_Yes this post might give you a sense of deja vu read but I’m trying to be more informative than ranty, if I can, over two years and a half after the original post…

Yesterday I ranted about gnulib and in particular about the hundred and some copies of the MD5 algorithm that it brings with it. Admittedly, the numbers seem more sensational than they would if you were to count the packages involved, as most of the copies come from GNU octave and another bunch come from GCC and so on so forth.

What definitely surprises me, though, is the way that people rely on said MD5 implementation, like there was no other available. I mean, I can understand GCC not wanting to add any more dependencies that could make it ABI-dependent – just look at the recent, and infamous, gmp bump – but did GNU forget that it has its own hash library ?

There are already enough MD5 implementations out there to fill a long list, so how do you choose which one to use, rather than add a new one onto your set? Well, that’s a tricky question. As far as I can tell, the most prominent factors in choosing an implementation for hash algorithms are non-technical:

Licensing is likely to be the most common issue: relying on OpenSSL’s libcrypto means that you rely on a software the license of which has been deemed enough incompatible with GPL-2 that there is a documented SSL exception that is used by projects using the GNU General Public License together with those libraries. This is the reason why libgcrypt exists, for the most part, but this continues GNU’s series of “let’s reinvent the wheel, and then reinvent it, and again”, GnuTLS (which is supposed to be a replacement to OpenSSL itself) also provides its own implementation. Great.

Availability can be a factor as well: software designed for BSD systems – such as libarchive – will make use of the libcrypto-style interface just fine; the reason is that at least FreeBSD (and I think NetBSD as well) provides those functions in its standard libraries set, making it the obvious available implementation (I wish we had something like that). Adding dependencies on a software is usually a problem, and that’s why gnulib’s used often times (being imported in the project’s sources, it adds no further dependency). So if your average system configuration already contains an acceptable implementation, then that’s what you should go for.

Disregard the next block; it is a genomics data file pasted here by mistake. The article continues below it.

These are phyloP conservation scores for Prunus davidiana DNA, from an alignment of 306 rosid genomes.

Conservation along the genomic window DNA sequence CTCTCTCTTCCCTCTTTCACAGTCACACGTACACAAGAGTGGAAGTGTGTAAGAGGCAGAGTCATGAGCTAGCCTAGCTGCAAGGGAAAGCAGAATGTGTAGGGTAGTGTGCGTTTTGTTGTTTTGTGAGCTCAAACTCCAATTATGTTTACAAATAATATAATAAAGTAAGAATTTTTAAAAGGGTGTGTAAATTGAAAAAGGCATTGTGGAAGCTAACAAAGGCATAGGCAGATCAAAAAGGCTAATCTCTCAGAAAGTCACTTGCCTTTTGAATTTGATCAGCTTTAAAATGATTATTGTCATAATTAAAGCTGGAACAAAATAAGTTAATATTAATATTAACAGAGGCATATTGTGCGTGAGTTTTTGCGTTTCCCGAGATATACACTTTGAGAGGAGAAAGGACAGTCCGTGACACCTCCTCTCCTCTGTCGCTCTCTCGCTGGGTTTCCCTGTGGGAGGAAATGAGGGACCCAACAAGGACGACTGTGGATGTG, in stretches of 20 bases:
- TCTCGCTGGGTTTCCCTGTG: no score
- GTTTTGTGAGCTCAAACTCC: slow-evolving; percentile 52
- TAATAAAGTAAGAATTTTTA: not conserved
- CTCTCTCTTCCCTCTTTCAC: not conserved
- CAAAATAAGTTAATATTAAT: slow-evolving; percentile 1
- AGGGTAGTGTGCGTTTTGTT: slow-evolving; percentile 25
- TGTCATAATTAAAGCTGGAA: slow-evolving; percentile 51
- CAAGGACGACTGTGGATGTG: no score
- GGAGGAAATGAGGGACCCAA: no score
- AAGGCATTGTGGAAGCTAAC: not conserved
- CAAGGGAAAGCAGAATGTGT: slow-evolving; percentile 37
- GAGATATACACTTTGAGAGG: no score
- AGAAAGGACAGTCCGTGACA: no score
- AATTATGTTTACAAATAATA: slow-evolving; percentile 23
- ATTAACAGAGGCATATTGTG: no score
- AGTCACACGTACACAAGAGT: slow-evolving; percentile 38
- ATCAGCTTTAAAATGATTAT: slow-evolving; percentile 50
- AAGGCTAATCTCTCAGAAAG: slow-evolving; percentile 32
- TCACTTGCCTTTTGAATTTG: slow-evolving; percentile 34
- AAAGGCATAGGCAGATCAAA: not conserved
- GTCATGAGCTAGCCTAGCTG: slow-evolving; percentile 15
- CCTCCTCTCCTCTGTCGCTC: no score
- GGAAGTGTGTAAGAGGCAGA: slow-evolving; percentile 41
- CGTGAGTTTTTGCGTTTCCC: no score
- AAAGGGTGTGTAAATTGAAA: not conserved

Given that all the interfaces are almost identical one to the other with the exception of the names and structure, and that their actual implementation has to follow the standard to make sense, the lack of many technical reasons in the prominent factors for choosing one library over another is generally understandable. So how should one proceed to choose which one to use? Well, I have some general rule of thumbs that could be useful.

The first is to use something that you already have available or you’re using already in your project: OpenSSL’s libcrypto, GLIB and libav/ffmpeg all provide an implementation of most hash functions. If you already rely on them for some of your needs, simply use their interfaces rather than looking for new ones. If there are bugs in those, or the interface is not good enough, or the performances are not as expected, try to get those fixed instead of cooking your own implementation.

If you are not using any other implementation already, then try to look at libgcrypt first; the reason why I suggest this is because it’s a common library (it is required among others by GnuPG), implementing all the main hashing algorithms, it’s LGPL so you have very few license concerns, and it doesn’t implement any other common interface, so you don’t risk symbol collision issues, as you would if you were to use a libcrypto-compatible library, and at the same time bring in anything else that used OpenSSL — I have seen that happening with Drizzle a longish time ago.

If you’re a contributor to one of the projects that use gnulib’s md5 code… please consider porting it to libgcrypt, all distributors will likely thank you for that!

PAM authentication for paranoids

Before I resume working on PAM (I need to implement a change to pam_lastlog to fix a pernicious bug), I wanted to just write a quick entry for the paranoid of you who still use PAM for system login.

Since, as you most likely already know, MD5 is once again considered insecure, one obvious concern would be the fact that passwords saved in MD5 on a system are not secure either. For this reason if you’re using Linux-PAM, you can make use of the SHA512 hashing of system password keys, which I already wrote about.

Remember that to use that you have to make sure your Linux-PAM (sys-libs/pam) is built against a recent enough version of glibc. Unfortunately the version of pambase with this feature hasn’t hit stable yet, the bug above is blocking it, and I’m going to have to hack at pam_lastlog to fix that.